So many corporate videos are created in the documentary style - with people filmed as they look off-camera and answer questions. While this style works for many projects, there are times when an intentional approach will give you a much more effective video. But what, exactly, does ‘intentional’ mean? And when is intentional filming desirable? Let’s explore, so you can add intentional to your vocabulary - and your toolbox.
The purpose of the documentary filming style is to create a film that feels authentic. The heart of the documentary style is the interview, which means asking questions to encourage people to talk about something in their own words. They are filmed as they talk to the interviewer, and they look at the interviewer. They do not ever look at the camera.
Planning a documentary-style video requires scripting the questions that will be asked during the interviews, to give the interview subjects the opportunity to talk about the video's topic.
The goal is to film people speaking conversationally. Asking questions lets people take their time as they answer, and answer in as many words as they need. While their answers will be pared down during the edit process, letting them use their own words leads to material that has a natural, authentic, honest feeling.
When it comes to b-roll, scenes are filmed as they occur. Sometimes minimal direction can be given (Can you please look at the screen as you type?) but mostly, b-roll is filmed as it’s happening in real life.
What does corporate video filmed in a documentary style look like?
If you put together documentary-style interviews with spontaneous b-roll, you get videos like this one, created for our client TD Bank:
For this video, documentary style works quite well. Letting participants tell the story in their own words creates a feeling of authenticity. Getting every single word exactly correct isn't a factor, because there is no single right way to tell this story.
However, there are times when it IS important to get every single word exactly correct. If that's the case, then an intentional style is probably a better choice.
Intentional styleGenerally, intentional means something is done on purpose. When it comes to filming, intentional means two things:
First, intentional filming requires that words are spoken exactly as they’re written. The words are rehearsed until delivery is perfect, just like lines in a play. The person speaking may or may not be looking directly at the camera, but always, their words are a scripted, rehearsed performance.
Second, intentional filming requires scripted b-roll shots. This means lighting and movement are carefully planned and carefully executed. Each scene takes time to set up, and each scene can require several ‘takes’ until it’s perfect. Because perfection, not real life, is the goal.
What does a video filmed intentionally look like?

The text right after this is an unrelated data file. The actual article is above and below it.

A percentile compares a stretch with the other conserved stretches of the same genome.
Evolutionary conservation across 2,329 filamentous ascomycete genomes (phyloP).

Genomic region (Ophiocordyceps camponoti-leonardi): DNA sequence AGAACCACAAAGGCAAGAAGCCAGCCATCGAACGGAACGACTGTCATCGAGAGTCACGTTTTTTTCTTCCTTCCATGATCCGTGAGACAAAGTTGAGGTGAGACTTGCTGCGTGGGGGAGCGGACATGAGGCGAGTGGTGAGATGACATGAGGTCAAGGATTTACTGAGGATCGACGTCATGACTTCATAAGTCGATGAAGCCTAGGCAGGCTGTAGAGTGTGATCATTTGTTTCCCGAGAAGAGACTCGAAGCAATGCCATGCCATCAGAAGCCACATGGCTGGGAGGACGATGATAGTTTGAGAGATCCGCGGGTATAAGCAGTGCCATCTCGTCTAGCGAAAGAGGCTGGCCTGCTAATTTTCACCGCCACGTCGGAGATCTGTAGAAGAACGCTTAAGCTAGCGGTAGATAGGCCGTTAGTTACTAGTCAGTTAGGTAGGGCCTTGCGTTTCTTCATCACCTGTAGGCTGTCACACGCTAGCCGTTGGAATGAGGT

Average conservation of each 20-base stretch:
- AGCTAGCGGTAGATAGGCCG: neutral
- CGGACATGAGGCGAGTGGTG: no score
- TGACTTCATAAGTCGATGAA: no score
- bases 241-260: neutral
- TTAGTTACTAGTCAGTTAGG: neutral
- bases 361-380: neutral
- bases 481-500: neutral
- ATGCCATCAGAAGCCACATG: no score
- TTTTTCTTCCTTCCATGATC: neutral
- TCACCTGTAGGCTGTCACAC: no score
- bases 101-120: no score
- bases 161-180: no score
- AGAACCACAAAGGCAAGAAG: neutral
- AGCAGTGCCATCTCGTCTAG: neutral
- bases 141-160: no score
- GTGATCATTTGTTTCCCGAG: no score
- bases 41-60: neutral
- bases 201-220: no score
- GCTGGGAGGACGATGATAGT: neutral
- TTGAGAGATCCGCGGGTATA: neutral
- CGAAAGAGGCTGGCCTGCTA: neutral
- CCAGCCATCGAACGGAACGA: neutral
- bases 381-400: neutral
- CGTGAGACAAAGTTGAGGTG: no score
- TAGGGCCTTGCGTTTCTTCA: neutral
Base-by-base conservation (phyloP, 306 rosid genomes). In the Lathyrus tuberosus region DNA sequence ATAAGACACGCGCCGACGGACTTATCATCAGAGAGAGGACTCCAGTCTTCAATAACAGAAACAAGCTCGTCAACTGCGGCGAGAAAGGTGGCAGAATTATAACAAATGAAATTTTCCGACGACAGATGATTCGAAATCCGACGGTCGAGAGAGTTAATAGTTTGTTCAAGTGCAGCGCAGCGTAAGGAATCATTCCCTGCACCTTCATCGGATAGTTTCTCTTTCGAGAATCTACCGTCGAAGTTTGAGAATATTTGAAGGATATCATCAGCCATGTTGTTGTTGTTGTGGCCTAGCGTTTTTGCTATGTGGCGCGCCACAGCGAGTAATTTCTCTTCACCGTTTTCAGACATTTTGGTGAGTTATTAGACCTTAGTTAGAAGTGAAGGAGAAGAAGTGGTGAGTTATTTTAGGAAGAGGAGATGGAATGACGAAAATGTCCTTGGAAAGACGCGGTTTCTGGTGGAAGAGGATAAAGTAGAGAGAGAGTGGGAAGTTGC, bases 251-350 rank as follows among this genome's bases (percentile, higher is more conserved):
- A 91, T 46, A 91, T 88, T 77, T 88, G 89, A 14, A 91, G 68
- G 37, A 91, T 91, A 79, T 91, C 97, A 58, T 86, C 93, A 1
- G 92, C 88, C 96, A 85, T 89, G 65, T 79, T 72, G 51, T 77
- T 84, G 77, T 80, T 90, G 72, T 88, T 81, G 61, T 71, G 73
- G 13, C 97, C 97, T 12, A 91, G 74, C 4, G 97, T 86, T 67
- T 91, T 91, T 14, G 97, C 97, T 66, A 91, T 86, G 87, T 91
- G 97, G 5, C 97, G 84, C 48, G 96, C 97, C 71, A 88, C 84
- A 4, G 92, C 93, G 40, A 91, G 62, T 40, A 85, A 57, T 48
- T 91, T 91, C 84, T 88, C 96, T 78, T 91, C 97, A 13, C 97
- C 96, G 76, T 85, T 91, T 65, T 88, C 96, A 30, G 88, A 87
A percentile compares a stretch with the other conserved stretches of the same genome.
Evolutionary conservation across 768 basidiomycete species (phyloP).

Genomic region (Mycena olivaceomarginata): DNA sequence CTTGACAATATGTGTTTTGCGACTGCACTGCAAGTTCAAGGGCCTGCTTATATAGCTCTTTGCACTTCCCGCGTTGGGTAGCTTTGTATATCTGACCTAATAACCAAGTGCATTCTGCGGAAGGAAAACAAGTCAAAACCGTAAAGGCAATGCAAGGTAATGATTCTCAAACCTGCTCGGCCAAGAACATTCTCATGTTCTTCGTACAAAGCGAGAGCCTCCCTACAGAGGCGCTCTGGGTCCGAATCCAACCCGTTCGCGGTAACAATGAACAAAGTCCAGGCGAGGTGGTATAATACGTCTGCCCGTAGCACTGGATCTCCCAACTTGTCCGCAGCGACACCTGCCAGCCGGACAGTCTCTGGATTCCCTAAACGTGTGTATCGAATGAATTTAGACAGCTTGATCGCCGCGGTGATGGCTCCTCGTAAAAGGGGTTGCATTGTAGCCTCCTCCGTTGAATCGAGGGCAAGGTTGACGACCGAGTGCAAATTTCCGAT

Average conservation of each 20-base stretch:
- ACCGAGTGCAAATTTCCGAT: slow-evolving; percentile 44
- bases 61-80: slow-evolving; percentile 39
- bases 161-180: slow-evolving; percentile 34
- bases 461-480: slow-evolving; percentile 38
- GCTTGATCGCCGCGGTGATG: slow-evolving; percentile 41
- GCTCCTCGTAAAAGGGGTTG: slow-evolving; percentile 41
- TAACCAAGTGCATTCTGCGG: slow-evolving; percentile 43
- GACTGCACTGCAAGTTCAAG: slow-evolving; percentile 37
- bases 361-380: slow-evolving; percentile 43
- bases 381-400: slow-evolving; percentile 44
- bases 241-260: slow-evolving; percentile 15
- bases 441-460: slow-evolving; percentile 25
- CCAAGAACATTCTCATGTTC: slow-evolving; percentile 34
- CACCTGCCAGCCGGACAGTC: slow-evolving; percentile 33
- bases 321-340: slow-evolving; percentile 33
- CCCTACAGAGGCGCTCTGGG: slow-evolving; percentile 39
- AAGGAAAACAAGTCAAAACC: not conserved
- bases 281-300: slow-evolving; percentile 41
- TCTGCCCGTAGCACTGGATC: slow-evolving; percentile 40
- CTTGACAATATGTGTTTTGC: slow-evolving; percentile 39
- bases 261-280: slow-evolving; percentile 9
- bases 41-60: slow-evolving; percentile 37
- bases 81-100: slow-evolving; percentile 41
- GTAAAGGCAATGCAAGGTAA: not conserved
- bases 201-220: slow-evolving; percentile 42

Here’s an example of an intentional film we created for Lasell College, one of our Boston video production clients. Notice how perfect the words are, and how beautiful each and every b-roll shot is – with smooth camera motion, great lighting, and perfect framing.
How do you choose the right style for your video?
As you saw, the feel of documentary and intentional videos is very different. One feels like real life, while the other presents an idealized vision.
You might know what style best suits the story you want to tell. But if you aren't sure, there are several things to think about:
How tightly do you need to control your message? Will a conversational style work? Can people using their own words to talk about your subject? Or do you need people to stay very tightly on script, with no deviation?
What feeling are you going for? Spontaneous filming will give you the real-life, down to earth, reality-based, authentic feeling that works so well for many corporate video projects. But sometimes you need a bigger emotional impact. That’s where an intentional style can really perform.
What do you need your b-roll to look like? Spontaneously-filmed b-roll looks like real life. It will have excellent color and contrast, and you can use some other techniques to make it look great – but it will still look like real life. If you’re looking for an idealized version of real life, then intentional is a better choice.
How much time do you have for filming? Intentional shots can be more beautiful, but they take more time to set up and execute. Because a typical video will have many b-roll shots, setting up and executing each shot, sometimes for multiple takes, will significantly extend the time you need to budget for b-roll filming.
Can you combine elements of both styles?
Absolutely. It’s always possible to have the best of both worlds – to use elements from both styles to create the perfect video.
One reason to do this is when you want the b-roll to look authentic, but you need absolute fidelity to your message.
This approach also works if the person who needs to appear in your video is nervous, and tends to ramble, or may not understand exactly what it is you're trying to get them to say. Providing them with the lines you need, and helping them understand how to say those lines, can save your project and make them look great.Take a look at the video we created for Babson College. Some of the spoken words have been filmed intentionally, for absolute fidelity to message, while some were filmed during interviews.
What I love about this piece is that you can’t tell which is which – yet the message is so beautifully integrated across all spoken words.
- Corporate videos don’t have to always be created in the documentary style. There are times when a more intentional style will give better results.
- Intentional elements can also be added to a documentary-style video, to provide the benefits of both styles.
You can see more examples of our work by visiting our portfolio pages: